2) Put the vegetables into a roasting pan, sprinkle with olive oil and spices and herbs, toss to mix.

3) Roast for 20 minutes. Cool.

4) Roll out the pastry on a lightly floured surface to a round shape 12 inches across.

5) Transfer to a baking sheet.

6) Lightly press the Cheddar cheese into the pastry sheet leaving a 3 inch border.

7) Pile the vegetables onto the pastry, leaving a border around the edge.

8) Mix the Parmesan and brie into the vegetables

9) Fold the pastry edge over the vegetables, overlapping and sealing it to make a free-from tart. Brush the pastry with beaten egg and sprinkle with sesame seeds.

10) Bake for about 25 minutes, until the pastry is crisp and golden. Serve warm or cold.


When I saw this recipe on Sally's Baking Addiction website, it reminded me of a “fake news”story. The story was that a person tricked into paying $250 for the Neiman Marcus Cookie recipe was taking revenge against the company by distributing the recipe for free. Neiman Marcus publishes their recipe online and has updated the original recipe with a new secret ingredient. I will tell you what this ingredient is, for a limited time, not for $250, not for $100 but for the price of an issue of the Alabama Gazette as advertised on their front page. As long as it is still free. Take One!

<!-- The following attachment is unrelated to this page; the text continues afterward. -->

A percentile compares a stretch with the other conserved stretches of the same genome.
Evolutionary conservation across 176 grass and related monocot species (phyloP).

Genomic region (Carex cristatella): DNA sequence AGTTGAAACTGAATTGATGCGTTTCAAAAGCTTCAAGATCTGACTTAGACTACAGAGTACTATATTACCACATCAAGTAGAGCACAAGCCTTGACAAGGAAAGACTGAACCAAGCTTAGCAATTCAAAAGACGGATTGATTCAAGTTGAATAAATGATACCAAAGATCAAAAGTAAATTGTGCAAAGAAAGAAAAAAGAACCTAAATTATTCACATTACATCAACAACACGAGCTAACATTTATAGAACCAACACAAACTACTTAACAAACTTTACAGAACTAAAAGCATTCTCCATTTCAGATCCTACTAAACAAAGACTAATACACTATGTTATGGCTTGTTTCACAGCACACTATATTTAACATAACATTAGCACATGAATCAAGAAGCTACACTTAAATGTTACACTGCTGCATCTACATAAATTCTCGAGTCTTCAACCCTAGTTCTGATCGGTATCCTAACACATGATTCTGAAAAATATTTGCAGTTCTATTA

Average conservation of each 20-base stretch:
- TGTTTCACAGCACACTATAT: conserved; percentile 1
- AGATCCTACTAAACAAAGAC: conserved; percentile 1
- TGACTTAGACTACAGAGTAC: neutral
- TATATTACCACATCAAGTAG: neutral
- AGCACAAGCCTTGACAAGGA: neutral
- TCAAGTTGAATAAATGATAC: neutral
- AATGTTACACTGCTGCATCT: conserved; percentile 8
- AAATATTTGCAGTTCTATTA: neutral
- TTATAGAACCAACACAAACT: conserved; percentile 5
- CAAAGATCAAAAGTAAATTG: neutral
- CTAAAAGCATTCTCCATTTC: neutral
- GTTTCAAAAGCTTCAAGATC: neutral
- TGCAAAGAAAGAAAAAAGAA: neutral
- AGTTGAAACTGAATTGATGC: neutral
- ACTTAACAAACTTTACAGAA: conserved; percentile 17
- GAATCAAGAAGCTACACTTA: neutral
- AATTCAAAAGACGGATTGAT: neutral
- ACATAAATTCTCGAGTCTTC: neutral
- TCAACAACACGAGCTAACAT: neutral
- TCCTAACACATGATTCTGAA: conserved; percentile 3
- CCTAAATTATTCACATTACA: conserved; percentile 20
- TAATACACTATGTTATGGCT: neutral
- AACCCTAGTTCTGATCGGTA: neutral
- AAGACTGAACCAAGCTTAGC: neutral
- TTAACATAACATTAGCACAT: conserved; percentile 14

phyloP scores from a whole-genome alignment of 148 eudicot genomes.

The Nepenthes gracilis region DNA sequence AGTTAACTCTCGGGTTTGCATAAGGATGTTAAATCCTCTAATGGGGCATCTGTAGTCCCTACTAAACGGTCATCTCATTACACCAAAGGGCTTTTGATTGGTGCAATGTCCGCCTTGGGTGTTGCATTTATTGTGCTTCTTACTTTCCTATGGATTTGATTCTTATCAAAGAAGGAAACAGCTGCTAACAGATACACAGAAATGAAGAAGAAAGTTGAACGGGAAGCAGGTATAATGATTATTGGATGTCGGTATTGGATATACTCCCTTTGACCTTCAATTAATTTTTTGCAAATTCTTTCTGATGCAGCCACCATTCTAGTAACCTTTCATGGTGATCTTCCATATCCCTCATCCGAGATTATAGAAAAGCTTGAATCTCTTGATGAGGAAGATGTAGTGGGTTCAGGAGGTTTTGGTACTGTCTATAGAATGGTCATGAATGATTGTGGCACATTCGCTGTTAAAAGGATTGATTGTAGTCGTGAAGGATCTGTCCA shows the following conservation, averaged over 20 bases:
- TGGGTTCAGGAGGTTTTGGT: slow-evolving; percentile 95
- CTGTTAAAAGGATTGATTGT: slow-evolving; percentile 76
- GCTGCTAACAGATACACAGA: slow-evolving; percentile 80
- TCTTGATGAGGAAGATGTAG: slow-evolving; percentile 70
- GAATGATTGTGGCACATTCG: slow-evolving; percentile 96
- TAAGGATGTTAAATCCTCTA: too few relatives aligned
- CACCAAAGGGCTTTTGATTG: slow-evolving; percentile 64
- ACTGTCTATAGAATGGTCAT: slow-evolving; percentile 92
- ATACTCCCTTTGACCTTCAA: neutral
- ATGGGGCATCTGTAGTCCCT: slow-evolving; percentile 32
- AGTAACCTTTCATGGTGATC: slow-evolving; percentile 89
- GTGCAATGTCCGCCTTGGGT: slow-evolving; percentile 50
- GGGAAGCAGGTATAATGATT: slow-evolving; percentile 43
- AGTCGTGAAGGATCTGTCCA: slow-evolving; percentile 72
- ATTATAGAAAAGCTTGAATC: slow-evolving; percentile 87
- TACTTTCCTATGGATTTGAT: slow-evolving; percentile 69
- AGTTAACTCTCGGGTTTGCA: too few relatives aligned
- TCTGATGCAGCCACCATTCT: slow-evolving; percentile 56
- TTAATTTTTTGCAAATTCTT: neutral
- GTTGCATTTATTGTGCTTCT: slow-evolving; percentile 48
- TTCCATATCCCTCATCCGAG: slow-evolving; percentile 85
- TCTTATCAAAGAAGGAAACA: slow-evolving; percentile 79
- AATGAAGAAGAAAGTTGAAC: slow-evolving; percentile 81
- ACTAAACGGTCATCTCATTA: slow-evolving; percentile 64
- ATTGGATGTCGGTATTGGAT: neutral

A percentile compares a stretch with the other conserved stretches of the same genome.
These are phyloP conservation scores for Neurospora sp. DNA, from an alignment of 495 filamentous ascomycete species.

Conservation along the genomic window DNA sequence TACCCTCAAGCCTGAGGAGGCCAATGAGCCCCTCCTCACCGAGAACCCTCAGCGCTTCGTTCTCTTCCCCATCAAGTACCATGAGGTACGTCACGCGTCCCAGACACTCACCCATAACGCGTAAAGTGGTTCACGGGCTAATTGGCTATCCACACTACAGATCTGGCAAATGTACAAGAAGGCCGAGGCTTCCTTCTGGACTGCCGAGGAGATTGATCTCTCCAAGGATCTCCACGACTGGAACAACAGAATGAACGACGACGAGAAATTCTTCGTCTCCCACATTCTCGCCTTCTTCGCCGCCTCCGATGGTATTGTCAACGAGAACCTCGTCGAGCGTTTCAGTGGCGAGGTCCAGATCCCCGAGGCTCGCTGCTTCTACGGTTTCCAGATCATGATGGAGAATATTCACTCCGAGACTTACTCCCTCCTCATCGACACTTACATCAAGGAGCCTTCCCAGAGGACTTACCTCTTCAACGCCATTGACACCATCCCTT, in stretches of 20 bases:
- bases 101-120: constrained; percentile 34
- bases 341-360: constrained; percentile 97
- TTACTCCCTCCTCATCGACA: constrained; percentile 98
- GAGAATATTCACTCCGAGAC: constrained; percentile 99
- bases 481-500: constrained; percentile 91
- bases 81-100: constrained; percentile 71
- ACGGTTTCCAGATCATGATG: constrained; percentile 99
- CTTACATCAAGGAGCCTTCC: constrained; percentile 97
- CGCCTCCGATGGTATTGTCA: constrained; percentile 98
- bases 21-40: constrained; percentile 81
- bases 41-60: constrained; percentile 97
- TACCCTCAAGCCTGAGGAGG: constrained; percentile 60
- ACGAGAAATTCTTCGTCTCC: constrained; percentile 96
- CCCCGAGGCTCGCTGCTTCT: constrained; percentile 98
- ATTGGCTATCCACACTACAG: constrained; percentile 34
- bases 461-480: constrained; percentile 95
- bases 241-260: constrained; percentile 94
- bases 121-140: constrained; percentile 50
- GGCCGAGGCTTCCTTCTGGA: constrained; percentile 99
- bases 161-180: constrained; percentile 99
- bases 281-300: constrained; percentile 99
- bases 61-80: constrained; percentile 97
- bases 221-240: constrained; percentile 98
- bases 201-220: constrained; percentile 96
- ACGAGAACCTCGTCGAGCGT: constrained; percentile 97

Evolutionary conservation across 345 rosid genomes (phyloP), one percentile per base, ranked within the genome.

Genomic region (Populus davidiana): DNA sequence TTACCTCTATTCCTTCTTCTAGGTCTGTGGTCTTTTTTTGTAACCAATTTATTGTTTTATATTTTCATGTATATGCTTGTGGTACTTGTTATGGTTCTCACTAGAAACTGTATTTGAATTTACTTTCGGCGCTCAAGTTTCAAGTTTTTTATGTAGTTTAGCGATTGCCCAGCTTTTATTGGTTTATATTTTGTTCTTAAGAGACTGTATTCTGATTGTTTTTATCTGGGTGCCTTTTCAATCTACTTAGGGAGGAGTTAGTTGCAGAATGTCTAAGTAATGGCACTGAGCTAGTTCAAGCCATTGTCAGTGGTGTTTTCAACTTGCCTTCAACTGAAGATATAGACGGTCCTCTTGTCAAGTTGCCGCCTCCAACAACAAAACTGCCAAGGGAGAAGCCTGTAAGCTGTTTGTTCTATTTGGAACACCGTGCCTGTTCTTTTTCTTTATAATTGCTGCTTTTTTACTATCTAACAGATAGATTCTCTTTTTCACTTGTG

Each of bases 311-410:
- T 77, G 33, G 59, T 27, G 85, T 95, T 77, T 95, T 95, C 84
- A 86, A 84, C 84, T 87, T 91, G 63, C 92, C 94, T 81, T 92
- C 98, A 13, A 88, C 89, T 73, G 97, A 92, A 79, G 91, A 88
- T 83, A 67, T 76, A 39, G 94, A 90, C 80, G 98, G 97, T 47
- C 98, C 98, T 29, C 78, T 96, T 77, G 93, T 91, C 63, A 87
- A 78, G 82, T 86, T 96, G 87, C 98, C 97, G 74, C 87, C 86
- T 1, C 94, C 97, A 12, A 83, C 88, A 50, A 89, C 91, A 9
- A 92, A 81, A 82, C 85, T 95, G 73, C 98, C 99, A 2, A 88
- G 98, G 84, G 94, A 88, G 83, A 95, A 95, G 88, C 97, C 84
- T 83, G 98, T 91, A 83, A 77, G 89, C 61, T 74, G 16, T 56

Soft & Chewy Oatmeal Chocolate Chip Cookies


1 cup unsalted butter, softened to room temperature

1 cup packed light or dark brown sugar

1/4 cup granulated sugar

2 large eggs room temperature

1 Tbsp pure vanilla extract

1 Tbsp molasses

1½ cups all-purpose flour

1 tsp baking soda

1½ tsp ground cinnamon

½ teaspoon salt

3 cups old-fashioned whole rolled oats

1 cup raisins, soaked in warm water for 10 minutes before using, blot very well to dry them (this makes them nice and plump)

½ cup chopped pecans